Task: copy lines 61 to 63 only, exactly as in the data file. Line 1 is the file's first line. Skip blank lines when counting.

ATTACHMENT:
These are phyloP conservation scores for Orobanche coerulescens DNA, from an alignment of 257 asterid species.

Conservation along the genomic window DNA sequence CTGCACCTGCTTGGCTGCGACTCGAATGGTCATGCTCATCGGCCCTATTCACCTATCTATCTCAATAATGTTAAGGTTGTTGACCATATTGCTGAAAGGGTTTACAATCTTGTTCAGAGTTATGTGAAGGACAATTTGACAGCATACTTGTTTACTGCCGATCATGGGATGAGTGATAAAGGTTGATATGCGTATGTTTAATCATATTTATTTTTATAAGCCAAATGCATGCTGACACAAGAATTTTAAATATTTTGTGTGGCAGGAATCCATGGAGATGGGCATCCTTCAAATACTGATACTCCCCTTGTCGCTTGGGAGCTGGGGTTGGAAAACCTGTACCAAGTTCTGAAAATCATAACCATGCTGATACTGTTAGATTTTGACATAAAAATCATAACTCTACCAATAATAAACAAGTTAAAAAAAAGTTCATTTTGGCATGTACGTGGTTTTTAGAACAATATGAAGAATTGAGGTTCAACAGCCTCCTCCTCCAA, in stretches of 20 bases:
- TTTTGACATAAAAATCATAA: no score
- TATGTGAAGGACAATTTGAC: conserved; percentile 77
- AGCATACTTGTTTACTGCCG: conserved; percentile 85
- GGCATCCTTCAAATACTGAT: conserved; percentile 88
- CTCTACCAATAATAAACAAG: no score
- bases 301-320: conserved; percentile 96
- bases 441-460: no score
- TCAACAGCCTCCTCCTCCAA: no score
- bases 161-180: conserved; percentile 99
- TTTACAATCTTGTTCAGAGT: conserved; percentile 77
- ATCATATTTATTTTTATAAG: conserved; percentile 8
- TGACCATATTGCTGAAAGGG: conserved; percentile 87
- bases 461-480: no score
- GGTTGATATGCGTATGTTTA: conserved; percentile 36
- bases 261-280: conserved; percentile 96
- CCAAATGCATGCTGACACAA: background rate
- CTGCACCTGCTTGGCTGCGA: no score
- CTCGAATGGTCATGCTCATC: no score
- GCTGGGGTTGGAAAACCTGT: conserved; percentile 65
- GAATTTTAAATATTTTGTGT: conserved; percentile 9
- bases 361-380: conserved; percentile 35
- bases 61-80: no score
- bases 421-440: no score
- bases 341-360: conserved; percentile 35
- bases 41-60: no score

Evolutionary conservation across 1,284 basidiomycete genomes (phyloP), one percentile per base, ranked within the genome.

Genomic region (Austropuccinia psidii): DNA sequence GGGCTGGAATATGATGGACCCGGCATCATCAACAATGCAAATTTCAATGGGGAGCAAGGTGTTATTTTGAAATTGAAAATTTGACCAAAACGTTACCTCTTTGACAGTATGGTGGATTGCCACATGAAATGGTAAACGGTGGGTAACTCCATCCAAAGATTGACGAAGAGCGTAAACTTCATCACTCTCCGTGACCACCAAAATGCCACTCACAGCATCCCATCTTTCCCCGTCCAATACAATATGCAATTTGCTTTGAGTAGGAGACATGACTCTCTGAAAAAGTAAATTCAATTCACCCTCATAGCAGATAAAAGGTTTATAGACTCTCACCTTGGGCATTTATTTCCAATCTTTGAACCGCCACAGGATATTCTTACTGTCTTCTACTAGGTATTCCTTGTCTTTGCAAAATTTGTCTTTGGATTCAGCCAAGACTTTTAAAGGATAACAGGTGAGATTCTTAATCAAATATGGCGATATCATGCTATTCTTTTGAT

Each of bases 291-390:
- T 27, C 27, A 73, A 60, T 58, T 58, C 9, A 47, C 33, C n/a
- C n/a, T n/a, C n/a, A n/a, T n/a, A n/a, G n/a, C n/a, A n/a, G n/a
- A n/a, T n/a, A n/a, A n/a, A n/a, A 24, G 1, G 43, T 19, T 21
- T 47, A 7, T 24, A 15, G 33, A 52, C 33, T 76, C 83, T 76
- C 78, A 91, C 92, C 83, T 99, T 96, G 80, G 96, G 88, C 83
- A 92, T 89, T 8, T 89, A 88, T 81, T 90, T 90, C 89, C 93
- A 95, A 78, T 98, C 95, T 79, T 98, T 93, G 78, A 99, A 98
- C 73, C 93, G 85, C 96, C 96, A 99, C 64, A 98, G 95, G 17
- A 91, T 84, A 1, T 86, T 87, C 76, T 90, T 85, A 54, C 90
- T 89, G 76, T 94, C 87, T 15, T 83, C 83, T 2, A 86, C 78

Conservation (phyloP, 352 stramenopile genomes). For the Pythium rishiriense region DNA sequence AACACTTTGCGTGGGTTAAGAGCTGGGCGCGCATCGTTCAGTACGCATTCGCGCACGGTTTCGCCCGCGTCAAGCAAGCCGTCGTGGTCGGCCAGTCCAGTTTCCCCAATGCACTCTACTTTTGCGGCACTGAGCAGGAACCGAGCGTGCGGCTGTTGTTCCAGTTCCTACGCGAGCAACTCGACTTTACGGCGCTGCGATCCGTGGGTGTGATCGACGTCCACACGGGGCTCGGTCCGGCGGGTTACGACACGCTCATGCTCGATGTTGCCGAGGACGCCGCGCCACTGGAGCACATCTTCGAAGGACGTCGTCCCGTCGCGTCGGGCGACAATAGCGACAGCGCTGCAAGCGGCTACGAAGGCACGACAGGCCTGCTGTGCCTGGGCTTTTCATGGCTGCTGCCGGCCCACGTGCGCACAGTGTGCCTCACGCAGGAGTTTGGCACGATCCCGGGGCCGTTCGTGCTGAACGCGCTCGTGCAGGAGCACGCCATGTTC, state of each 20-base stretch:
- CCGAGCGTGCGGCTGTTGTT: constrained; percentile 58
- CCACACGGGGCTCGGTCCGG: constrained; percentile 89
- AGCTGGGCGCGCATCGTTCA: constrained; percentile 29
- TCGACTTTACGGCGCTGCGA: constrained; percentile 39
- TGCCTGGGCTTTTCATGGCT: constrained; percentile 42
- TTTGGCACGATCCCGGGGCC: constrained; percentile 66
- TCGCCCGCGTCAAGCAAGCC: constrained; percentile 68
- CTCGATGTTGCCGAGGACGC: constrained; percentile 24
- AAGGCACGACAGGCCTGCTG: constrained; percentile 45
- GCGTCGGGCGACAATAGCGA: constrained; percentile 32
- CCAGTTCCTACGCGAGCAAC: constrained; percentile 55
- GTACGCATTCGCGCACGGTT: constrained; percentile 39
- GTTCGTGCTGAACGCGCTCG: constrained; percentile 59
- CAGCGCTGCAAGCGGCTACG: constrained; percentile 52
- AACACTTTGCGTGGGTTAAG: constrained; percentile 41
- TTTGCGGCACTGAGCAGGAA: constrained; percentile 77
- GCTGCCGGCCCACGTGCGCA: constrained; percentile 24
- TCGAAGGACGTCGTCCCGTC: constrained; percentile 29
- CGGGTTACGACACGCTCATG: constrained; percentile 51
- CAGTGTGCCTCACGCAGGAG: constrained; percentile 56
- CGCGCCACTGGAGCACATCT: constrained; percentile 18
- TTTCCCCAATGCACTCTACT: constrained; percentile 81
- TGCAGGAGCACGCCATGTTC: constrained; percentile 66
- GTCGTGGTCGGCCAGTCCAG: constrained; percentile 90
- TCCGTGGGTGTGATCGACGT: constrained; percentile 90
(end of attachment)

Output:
- CAGTGTGCCTCACGCAGGAG: constrained; percentile 56
- CGCGCCACTGGAGCACATCT: constrained; percentile 18
- TTTCCCCAATGCACTCTACT: constrained; percentile 81